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frailty, a multi-dimensional geriatric syndrome, confers a high risk for falls, disability, hospitalisation and mortality. The prevalence and correlates of frailty in the UK are unknown.frailty, defined by Fried, was examined among community-dwelling young-old (64-74 years) men (n = 320) and women (n = 318) who participated in the Hertfordshire Cohort Study, UK.the prevalence of frailty was 8.5% among women and 4.1% among men (P = 0.02). Among men, older age (P = 0.009), younger age of leaving education (P = 0.05), not owning/mortgaging one's home (odds ratio [OR] for frailty 3.45 [95% confidence interval {CI} 1.01-11.81], P = 0.05, in comparison with owner/mortgage occupiers) and reduced car availability (OR for frailty 3.57 per unit decrease in number of cars available [95% CI 1.32, 10.0], P = 0.01) were associated with increased odds of frailty. Among women, not owning/mortgaging one's home (P = 0.02) was associated with frailty. With the exception of car availability among men (P = 0.03), all associations were non-significant (P > 0.05) after adjustment for co-morbidity.frailty is not uncommon even among community-dwelling young-old men and women in the UK. There are social inequalities in frailty which appear to be mediated by co-morbidity.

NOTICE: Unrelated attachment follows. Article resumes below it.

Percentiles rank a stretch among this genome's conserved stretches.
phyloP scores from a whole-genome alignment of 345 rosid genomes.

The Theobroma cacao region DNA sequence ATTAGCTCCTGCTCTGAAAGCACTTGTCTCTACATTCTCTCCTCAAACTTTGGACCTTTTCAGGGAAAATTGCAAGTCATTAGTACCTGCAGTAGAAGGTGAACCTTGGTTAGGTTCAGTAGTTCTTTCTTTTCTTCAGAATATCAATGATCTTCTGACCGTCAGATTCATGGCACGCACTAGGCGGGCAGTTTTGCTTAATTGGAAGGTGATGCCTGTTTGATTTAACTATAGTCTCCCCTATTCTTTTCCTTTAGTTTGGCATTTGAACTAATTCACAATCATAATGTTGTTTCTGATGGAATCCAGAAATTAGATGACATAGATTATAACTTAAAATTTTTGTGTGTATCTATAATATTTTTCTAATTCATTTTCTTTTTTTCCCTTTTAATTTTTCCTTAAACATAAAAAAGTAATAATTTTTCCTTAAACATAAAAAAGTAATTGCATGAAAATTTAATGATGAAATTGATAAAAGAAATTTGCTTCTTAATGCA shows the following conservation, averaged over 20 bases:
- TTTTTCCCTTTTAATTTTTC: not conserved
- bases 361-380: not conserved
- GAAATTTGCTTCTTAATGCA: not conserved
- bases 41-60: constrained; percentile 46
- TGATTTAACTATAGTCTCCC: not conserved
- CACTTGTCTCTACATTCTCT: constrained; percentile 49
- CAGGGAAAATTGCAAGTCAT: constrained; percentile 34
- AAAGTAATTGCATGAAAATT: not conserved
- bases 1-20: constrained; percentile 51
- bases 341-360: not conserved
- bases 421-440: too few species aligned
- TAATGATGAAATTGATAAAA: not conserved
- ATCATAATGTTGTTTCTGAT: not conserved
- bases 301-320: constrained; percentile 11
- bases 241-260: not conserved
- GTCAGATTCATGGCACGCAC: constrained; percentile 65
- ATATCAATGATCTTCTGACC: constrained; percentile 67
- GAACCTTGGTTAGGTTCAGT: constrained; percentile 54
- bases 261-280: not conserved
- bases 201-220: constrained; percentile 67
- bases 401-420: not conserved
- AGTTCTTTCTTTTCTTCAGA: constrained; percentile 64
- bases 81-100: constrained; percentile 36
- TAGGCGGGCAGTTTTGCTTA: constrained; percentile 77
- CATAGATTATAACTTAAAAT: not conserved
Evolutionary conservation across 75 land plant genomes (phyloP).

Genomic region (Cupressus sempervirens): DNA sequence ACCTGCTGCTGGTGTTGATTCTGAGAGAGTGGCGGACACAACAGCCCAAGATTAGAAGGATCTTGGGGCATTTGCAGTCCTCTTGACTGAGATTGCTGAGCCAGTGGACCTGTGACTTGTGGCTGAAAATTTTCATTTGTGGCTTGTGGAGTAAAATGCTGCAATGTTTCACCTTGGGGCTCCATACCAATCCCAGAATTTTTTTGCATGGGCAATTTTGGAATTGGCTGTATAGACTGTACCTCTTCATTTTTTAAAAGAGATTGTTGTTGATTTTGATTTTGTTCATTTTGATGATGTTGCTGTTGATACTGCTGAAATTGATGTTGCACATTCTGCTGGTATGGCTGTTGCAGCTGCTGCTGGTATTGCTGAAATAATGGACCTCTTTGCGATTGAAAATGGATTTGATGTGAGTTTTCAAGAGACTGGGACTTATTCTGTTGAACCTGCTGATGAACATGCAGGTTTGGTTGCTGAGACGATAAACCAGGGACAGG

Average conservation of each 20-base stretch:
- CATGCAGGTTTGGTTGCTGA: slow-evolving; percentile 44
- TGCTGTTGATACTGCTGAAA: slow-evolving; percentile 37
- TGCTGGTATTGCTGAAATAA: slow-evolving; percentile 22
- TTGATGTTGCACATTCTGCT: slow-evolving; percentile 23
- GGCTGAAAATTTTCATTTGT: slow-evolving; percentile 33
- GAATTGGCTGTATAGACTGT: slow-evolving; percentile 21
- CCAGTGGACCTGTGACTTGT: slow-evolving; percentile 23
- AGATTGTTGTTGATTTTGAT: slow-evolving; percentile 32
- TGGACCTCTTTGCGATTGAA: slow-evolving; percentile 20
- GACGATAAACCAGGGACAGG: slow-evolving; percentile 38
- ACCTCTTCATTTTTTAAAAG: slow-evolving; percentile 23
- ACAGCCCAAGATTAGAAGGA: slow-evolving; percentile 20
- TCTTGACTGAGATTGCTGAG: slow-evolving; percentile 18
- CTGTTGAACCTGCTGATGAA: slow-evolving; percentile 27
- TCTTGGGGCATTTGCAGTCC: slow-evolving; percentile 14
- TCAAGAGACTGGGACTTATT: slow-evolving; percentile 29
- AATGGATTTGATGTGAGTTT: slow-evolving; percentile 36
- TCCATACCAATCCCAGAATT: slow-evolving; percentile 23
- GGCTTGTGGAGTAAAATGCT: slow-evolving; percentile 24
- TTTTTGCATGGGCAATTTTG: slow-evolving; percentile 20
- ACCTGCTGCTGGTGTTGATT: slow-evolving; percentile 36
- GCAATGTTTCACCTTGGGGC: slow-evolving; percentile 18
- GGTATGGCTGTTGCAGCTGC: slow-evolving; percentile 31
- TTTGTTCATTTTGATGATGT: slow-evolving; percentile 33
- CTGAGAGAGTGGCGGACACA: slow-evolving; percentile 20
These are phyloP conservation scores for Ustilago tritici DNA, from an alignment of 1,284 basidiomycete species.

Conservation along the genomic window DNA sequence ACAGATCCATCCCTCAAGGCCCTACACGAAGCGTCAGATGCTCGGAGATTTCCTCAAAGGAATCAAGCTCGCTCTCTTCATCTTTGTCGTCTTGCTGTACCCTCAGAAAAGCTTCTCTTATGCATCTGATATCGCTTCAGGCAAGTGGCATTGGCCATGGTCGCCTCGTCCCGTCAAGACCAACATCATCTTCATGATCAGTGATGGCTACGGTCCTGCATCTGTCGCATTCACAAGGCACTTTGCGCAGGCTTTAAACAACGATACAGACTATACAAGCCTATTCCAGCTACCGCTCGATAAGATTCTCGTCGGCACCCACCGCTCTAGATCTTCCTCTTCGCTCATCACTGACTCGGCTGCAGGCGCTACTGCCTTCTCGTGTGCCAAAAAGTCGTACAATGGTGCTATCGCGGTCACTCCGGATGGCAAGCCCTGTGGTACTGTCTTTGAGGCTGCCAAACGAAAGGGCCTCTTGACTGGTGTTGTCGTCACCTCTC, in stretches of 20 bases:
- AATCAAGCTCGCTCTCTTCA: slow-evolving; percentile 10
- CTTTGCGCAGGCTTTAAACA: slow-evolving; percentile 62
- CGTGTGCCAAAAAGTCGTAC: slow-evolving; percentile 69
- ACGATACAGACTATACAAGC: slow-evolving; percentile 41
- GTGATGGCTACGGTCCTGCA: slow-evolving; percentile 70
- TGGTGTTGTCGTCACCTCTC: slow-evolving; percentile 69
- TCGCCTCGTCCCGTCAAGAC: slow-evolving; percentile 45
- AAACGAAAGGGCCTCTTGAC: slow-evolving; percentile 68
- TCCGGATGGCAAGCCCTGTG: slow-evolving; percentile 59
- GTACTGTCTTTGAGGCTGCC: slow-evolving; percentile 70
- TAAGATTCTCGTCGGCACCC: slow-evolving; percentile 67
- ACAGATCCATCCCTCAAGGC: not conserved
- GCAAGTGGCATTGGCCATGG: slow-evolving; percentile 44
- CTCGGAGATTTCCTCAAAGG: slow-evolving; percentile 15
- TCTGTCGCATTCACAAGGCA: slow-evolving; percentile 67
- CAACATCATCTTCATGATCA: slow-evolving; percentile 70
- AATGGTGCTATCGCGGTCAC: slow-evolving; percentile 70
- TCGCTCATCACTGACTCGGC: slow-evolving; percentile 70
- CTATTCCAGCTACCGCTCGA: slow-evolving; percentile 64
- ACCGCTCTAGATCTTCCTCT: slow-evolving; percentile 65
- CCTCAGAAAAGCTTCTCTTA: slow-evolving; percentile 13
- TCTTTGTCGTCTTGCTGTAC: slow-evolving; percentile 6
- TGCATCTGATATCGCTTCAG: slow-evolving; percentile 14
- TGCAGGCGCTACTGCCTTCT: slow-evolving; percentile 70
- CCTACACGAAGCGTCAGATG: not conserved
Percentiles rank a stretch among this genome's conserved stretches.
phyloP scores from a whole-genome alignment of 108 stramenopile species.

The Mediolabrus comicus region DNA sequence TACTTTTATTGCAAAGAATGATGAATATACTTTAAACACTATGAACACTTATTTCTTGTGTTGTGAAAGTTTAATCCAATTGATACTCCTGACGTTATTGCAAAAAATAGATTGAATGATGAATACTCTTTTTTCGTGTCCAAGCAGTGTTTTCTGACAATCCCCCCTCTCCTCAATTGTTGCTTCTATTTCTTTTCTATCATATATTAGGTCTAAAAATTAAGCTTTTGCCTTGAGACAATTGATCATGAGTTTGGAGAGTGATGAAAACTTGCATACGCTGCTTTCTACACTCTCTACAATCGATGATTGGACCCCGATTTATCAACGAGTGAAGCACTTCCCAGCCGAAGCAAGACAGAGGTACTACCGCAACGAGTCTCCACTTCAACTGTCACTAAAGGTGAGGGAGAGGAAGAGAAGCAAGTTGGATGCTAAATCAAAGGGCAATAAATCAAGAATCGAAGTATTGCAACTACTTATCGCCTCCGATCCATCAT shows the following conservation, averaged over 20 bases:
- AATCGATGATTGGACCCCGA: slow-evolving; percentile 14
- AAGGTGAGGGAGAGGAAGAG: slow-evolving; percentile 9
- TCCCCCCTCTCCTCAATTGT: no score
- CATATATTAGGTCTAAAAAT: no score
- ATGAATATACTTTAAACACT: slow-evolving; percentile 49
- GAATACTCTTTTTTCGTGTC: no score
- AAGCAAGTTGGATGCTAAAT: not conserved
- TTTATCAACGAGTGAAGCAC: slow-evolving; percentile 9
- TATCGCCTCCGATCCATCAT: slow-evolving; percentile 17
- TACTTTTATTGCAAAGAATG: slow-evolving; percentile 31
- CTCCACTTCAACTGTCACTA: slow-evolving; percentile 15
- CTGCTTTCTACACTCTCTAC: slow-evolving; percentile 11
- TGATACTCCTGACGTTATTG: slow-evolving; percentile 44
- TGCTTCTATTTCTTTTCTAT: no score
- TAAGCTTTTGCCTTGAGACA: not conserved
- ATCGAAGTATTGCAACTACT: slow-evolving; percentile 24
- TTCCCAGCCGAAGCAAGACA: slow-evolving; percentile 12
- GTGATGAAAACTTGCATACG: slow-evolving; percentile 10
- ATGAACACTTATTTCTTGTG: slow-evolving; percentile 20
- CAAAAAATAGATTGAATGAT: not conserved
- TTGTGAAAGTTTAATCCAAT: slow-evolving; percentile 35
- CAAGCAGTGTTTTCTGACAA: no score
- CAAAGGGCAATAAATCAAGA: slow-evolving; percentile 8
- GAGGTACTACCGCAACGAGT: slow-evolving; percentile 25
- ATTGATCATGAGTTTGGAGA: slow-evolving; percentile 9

Original publication

DOI

10.1093/ageing/afp204

Type

Journal article

Journal

Age and ageing

Publication Date

03/2010

Volume

39

Pages

197 - 203

Addresses

MRC Epidemiology Resource Centre, University of Southampton, UK.

Keywords

Humans, Muscle Weakness, Fatigue, Geriatric Assessment, Health Status Indicators, Prevalence, Cohort Studies, Age Factors, Sex Factors, Health Status, Residence Characteristics, Aging, Quality of Life, Aged, Frail Elderly, Middle Aged, England, Female, Male, Muscle Strength Dynamometer, Surveys and Questionnaires